Japan donated 17 million dollars to Cuba, in order to improve the electrical situation on the Isle of Youth.
This Thursday an agreement was signed in Havana between the Electric Union of Cuba (UNE), Energoimport, Nishizawa Limited and Toshiba Energy Systems & Solutions Corporation for “the acquisition of a fast discharge battery system that works as frequency regulators in parks photovoltaic or wind, which, together with an Energy Management System (SGE), will contribute to stabilizing the electricity supply in the aforementioned Cuban territory. This was reported by the official agency Prensa Latina (PL).
For the purchase of the aforementioned batteries, the Japan International Cooperation Agency will provide the Cuban government with “non-reimbursable financial assistance, estimated at 2,392 million yen (about 17.5 million dollars),” reported PL.
According to statements by Amaury Mena, investment director of the UNE, all the conditions have been created to receive and install Japanese technology. The official said that the contract “opens the final stage for the execution and materialization of the Project to Improve the Supply of Electric Power on the Isle of Youth, whose idea arose in 2017 as part of a Technical Cooperation agreement between the governments of Cuba. and Japan”.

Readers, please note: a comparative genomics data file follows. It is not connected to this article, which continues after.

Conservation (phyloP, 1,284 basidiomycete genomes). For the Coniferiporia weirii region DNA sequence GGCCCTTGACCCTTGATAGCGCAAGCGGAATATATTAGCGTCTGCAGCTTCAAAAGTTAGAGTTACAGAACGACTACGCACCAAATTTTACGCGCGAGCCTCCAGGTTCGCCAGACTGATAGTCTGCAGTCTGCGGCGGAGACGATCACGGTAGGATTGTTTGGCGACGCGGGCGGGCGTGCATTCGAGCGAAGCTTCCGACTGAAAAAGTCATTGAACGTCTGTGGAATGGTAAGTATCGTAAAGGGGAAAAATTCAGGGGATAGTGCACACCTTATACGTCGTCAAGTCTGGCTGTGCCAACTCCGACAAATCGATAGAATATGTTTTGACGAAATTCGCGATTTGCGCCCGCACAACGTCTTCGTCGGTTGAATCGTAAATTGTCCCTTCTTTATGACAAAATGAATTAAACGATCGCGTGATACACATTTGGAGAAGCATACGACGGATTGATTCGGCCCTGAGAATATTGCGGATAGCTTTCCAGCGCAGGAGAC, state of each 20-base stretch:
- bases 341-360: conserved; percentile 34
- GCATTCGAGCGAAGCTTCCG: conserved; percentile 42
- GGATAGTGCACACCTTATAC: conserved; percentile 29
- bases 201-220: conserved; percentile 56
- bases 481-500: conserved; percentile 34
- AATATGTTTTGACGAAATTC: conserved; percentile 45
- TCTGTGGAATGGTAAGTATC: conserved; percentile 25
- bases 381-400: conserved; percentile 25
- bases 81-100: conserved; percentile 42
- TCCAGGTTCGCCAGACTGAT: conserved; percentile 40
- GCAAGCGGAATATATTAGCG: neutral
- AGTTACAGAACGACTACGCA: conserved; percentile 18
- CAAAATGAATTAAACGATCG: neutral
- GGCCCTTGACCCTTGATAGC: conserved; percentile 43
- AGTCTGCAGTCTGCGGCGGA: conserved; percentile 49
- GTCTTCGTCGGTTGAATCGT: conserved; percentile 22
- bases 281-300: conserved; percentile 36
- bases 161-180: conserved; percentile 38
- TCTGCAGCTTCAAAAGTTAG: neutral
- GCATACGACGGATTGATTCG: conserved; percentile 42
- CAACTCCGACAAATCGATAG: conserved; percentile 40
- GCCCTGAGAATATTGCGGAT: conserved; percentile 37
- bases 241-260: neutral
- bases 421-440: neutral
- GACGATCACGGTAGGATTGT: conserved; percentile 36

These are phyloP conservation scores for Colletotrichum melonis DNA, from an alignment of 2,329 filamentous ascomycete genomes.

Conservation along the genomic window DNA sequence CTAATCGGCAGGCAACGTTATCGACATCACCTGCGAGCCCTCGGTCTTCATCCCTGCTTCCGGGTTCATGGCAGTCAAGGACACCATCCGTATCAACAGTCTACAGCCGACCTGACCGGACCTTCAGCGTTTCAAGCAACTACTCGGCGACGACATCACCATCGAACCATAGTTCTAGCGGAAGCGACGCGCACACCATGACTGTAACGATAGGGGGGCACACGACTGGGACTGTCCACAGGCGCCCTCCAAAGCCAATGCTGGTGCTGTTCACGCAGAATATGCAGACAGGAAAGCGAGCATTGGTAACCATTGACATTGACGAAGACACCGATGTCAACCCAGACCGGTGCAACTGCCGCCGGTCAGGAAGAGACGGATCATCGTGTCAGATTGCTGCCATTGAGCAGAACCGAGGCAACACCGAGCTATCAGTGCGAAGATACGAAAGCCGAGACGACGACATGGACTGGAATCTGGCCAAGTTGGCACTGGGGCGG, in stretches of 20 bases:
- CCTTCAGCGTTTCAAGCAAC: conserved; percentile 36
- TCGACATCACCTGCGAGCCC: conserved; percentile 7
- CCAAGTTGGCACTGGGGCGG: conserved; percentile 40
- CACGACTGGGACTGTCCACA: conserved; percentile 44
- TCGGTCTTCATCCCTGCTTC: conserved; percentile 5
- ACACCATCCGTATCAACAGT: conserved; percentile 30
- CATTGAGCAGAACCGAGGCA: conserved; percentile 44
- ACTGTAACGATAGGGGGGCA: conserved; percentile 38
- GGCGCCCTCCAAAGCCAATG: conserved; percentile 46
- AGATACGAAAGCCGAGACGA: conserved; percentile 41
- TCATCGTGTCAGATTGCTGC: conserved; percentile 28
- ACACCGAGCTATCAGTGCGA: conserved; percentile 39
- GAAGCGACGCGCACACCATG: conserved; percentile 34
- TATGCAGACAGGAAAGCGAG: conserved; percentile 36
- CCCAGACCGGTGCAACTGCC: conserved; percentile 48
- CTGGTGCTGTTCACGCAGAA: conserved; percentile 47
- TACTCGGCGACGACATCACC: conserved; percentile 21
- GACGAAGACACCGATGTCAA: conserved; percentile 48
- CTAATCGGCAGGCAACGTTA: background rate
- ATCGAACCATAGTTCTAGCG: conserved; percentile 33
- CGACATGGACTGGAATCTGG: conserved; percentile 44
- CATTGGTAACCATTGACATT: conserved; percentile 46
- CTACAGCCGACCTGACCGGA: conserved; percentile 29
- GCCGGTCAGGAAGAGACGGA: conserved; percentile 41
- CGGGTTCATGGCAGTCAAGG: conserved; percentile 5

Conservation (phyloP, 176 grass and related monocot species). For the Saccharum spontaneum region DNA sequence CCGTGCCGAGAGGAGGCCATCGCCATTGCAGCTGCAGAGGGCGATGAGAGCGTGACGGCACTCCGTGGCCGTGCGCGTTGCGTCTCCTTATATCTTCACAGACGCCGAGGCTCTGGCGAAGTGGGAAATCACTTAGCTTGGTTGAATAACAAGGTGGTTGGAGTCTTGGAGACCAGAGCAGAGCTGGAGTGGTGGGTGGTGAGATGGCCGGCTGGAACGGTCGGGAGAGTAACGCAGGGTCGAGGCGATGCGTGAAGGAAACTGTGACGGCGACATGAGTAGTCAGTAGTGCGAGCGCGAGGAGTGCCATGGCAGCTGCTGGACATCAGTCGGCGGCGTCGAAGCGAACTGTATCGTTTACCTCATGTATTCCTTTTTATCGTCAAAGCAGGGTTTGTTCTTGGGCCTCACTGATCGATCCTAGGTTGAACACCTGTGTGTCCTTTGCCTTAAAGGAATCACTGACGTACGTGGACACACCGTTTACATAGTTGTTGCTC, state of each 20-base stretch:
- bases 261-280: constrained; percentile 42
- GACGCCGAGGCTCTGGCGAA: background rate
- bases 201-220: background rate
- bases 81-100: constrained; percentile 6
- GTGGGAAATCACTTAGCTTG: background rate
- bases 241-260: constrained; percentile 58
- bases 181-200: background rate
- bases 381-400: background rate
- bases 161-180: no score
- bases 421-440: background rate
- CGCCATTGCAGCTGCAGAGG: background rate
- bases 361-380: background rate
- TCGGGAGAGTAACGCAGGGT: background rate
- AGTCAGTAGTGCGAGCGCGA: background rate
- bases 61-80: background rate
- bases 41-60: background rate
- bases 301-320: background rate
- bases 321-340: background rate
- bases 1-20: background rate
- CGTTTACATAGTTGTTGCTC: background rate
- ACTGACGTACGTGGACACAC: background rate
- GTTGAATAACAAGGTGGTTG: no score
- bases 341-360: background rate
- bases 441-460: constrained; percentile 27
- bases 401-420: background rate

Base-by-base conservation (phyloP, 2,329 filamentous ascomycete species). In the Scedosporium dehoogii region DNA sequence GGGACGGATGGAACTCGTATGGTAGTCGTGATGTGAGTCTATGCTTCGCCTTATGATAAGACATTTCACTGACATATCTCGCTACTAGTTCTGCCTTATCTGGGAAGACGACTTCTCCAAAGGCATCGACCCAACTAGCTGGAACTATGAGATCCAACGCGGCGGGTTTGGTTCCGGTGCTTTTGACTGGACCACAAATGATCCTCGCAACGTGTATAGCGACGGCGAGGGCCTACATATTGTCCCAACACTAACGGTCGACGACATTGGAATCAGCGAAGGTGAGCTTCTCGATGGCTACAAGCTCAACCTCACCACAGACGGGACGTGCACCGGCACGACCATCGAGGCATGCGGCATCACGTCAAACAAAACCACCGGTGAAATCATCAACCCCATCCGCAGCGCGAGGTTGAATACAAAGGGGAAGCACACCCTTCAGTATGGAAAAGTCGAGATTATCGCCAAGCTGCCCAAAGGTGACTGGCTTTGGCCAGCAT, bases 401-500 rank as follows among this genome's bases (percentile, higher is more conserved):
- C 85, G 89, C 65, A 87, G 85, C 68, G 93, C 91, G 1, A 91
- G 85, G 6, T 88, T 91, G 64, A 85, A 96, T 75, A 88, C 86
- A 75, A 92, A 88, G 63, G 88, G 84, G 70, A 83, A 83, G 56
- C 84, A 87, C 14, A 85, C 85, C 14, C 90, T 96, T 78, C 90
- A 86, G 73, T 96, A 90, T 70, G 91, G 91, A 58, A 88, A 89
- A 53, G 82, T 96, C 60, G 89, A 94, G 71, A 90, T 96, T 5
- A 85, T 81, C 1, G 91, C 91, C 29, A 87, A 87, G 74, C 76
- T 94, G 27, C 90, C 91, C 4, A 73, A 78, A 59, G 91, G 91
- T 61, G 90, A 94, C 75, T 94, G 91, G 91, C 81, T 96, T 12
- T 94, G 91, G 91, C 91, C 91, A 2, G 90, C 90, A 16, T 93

For Mena, “this is the first experience in this type of facility that we are going to have in the country, which will serve as the basis for introducing it on the main island as well.”
Electrical system in serious trouble
The continuous breakages and problems of the national electrical system make evident its frank deterioration. In recent months, it has been common for something to happen that causes blackouts. During the last weeks these have been particularly frequent.
According to the authorities, most of the problems are caused by the aging of the equipment and the lack of resources for the necessary maintenance.
The UNE indicated that the fall of the USSR more than twenty years ago, the use of poor-quality Cuban oil, and the sanctions imposed by the United States are responsible for the deterioration of the national electrical system.
The Isle of Youth does not escape this situation. Although isolated from the national electricity system, and therefore oblivious to the continual breakage of the thermoelectric plants on the larger island, there, too, the deterioration of the entire system is considerable. Recently, a schedule of blackouts due to various breakages was announced.